This year was the first year we attended the UK Games Expo for the full three days and we still didn’t feel like we had enough time to see everything! For us, this year was bigger and better. Ticket sales were the highest yet, up 30% on 2017, but the space also expanded into Hall Two, meaning that we were able to demo almost all of the games we were excited for and we didn’t struggle to find a table in the open gaming space when we wanted to – a big improvement on our 2017 experience.
We played a lot of demos, as well as some recent releases and here are our top five games form the UK Games Expo 2018.
5. Reef (Plan B Games / Next Move Games)
Like many gamers, we are hotly anticipating Reef, the next game in the ‘Next Move’ line from Plan B Games that will follow on from Azul. Azul is a very hard act to follow after its fantastic success and recent Spiel des Jahres nomination. After a first play, we’re not quite sure it hits the same heights as Azul, but it’s still a great little puzzle game.
You’re building a coral reef (the second game of this theme that we played at the Expo) and to do this you are drafting cards that, when played, mean that you add some coral to your board and then have a scoring objective that will give you points for different configurations on you board, for example having yellows on level two or purples adjacent to greens. The joy in the game is creating a chain of actions that work in perfect harmony to give you consistent scoring opportunities.
Although we only played with prototype components, the final products looks like it will have the high production quality we’ve come to expect from Plan B with Azul.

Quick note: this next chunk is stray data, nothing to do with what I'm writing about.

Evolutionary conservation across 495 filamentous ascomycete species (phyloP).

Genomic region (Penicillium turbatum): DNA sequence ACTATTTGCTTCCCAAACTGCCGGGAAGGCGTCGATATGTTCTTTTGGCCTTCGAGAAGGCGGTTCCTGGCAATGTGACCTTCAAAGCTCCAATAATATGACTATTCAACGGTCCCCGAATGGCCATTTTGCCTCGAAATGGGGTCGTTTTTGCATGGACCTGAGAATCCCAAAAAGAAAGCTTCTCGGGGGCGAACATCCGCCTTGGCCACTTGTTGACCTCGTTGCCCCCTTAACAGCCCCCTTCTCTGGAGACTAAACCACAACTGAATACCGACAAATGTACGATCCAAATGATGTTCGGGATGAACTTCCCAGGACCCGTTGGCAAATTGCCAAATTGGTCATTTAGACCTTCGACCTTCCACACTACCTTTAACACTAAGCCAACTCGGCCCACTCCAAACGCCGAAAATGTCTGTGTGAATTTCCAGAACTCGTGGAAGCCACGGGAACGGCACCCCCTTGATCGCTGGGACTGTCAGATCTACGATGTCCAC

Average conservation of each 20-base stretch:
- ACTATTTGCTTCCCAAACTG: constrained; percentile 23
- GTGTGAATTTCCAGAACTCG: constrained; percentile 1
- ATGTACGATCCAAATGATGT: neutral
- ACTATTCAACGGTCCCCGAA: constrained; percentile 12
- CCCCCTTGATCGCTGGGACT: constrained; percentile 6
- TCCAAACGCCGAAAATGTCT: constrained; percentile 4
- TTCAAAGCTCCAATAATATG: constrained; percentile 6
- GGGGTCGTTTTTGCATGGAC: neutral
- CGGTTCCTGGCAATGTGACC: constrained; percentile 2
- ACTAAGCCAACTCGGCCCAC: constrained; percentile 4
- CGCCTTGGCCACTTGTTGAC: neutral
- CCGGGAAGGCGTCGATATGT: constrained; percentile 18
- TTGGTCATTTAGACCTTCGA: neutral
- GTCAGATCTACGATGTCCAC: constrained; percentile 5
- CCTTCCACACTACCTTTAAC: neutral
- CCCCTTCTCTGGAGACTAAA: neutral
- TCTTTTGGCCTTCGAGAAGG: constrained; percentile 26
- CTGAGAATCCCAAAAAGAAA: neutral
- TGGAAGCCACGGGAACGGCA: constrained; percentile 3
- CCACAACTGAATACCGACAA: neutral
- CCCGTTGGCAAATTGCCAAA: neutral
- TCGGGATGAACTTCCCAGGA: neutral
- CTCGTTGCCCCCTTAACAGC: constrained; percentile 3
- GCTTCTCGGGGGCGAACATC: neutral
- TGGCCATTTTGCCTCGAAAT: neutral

4. Raids (Iello)
Raids was one of the big pre-releases that you could buy at the UK Games Expo this year. (Its full release is not until GenCon). Along with Century: Eastern Wonders it’s a small step towards the UK Games Expo becoming a convention where publishers release big games.
To quote a friend from Twitter, Raids is a cross between Jamaica and Tokaido. The board really looks like Jamaica and you are travelling around with boats over a series of four circuits of the board – loading different cargo into slots on your player board, which looks like a boat. Like Tokaido there is a mechanism where the player at the rear is always the active player. Points are available for collecting runes, slaying monsters, getting money, off-loading goods and hitting different objectives at the end of every round.
There is competition because you can sacrifice Vikings to go into battle with a ship on a space that you really want for your strategy, but overall there are a lot of interesting decisions as a result of the movement mechanics in the game and the limited capacity of your boat. Raids looks great and is the kind of game I’d love to use as a slight step up from a gateway game with lots of friends.
3. Albedo (Herbertz Entertainment)
Albedo is a small box deck-building game from Kai Herbertz – a small independent designer and publisher from Germany. The game had a small release at Essen 2017 where it sold out and is currently only available at conventions, however it is coming to Kickstarter with an expansion in the next few weeks.